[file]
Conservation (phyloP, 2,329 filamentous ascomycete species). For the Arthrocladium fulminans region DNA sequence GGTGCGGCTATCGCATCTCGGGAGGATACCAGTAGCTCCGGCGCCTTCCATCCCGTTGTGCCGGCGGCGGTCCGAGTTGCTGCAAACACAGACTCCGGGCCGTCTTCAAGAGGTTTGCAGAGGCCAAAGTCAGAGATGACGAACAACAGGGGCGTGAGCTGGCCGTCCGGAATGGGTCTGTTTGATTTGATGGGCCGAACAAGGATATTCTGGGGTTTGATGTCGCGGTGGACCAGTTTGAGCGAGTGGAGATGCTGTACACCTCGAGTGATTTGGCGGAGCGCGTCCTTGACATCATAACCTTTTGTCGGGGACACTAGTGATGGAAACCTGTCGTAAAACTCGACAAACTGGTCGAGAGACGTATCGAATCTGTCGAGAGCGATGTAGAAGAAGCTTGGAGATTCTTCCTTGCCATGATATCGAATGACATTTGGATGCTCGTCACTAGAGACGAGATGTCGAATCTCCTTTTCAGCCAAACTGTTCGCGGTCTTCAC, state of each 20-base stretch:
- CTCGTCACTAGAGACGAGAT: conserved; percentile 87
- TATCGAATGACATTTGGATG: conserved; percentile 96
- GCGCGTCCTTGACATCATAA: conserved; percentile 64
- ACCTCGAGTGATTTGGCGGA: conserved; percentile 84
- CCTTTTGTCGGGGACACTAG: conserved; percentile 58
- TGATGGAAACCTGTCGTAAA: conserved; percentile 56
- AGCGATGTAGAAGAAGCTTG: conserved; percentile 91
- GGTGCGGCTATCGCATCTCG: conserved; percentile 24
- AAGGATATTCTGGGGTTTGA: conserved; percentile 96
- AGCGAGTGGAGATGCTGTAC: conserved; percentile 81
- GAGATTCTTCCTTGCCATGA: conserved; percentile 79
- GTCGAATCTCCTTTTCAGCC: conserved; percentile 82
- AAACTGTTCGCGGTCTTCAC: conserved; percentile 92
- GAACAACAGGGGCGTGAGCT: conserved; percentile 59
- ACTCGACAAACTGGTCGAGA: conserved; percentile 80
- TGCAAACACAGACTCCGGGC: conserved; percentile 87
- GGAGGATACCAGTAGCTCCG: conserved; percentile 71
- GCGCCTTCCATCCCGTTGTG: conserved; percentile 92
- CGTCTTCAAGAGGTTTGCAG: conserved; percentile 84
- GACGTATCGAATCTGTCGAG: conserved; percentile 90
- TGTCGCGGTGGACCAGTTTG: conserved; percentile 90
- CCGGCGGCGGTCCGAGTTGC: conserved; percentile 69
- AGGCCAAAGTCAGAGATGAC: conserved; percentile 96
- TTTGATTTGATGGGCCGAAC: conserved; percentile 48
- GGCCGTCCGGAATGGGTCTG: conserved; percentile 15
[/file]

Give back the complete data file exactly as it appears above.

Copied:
Conservation (phyloP, 2,329 filamentous ascomycete species). For the Arthrocladium fulminans region DNA sequence GGTGCGGCTATCGCATCTCGGGAGGATACCAGTAGCTCCGGCGCCTTCCATCCCGTTGTGCCGGCGGCGGTCCGAGTTGCTGCAAACACAGACTCCGGGCCGTCTTCAAGAGGTTTGCAGAGGCCAAAGTCAGAGATGACGAACAACAGGGGCGTGAGCTGGCCGTCCGGAATGGGTCTGTTTGATTTGATGGGCCGAACAAGGATATTCTGGGGTTTGATGTCGCGGTGGACCAGTTTGAGCGAGTGGAGATGCTGTACACCTCGAGTGATTTGGCGGAGCGCGTCCTTGACATCATAACCTTTTGTCGGGGACACTAGTGATGGAAACCTGTCGTAAAACTCGACAAACTGGTCGAGAGACGTATCGAATCTGTCGAGAGCGATGTAGAAGAAGCTTGGAGATTCTTCCTTGCCATGATATCGAATGACATTTGGATGCTCGTCACTAGAGACGAGATGTCGAATCTCCTTTTCAGCCAAACTGTTCGCGGTCTTCAC, state of each 20-base stretch:
- CTCGTCACTAGAGACGAGAT: conserved; percentile 87
- TATCGAATGACATTTGGATG: conserved; percentile 96
- GCGCGTCCTTGACATCATAA: conserved; percentile 64
- ACCTCGAGTGATTTGGCGGA: conserved; percentile 84
- CCTTTTGTCGGGGACACTAG: conserved; percentile 58
- TGATGGAAACCTGTCGTAAA: conserved; percentile 56
- AGCGATGTAGAAGAAGCTTG: conserved; percentile 91
- GGTGCGGCTATCGCATCTCG: conserved; percentile 24
- AAGGATATTCTGGGGTTTGA: conserved; percentile 96
- AGCGAGTGGAGATGCTGTAC: conserved; percentile 81
- GAGATTCTTCCTTGCCATGA: conserved; percentile 79
- GTCGAATCTCCTTTTCAGCC: conserved; percentile 82
- AAACTGTTCGCGGTCTTCAC: conserved; percentile 92
- GAACAACAGGGGCGTGAGCT: conserved; percentile 59
- ACTCGACAAACTGGTCGAGA: conserved; percentile 80
- TGCAAACACAGACTCCGGGC: conserved; percentile 87
- GGAGGATACCAGTAGCTCCG: conserved; percentile 71
- GCGCCTTCCATCCCGTTGTG: conserved; percentile 92
- CGTCTTCAAGAGGTTTGCAG: conserved; percentile 84
- GACGTATCGAATCTGTCGAG: conserved; percentile 90
- TGTCGCGGTGGACCAGTTTG: conserved; percentile 90
- CCGGCGGCGGTCCGAGTTGC: conserved; percentile 69
- AGGCCAAAGTCAGAGATGAC: conserved; percentile 96
- TTTGATTTGATGGGCCGAAC: conserved; percentile 48
- GGCCGTCCGGAATGGGTCTG: conserved; percentile 15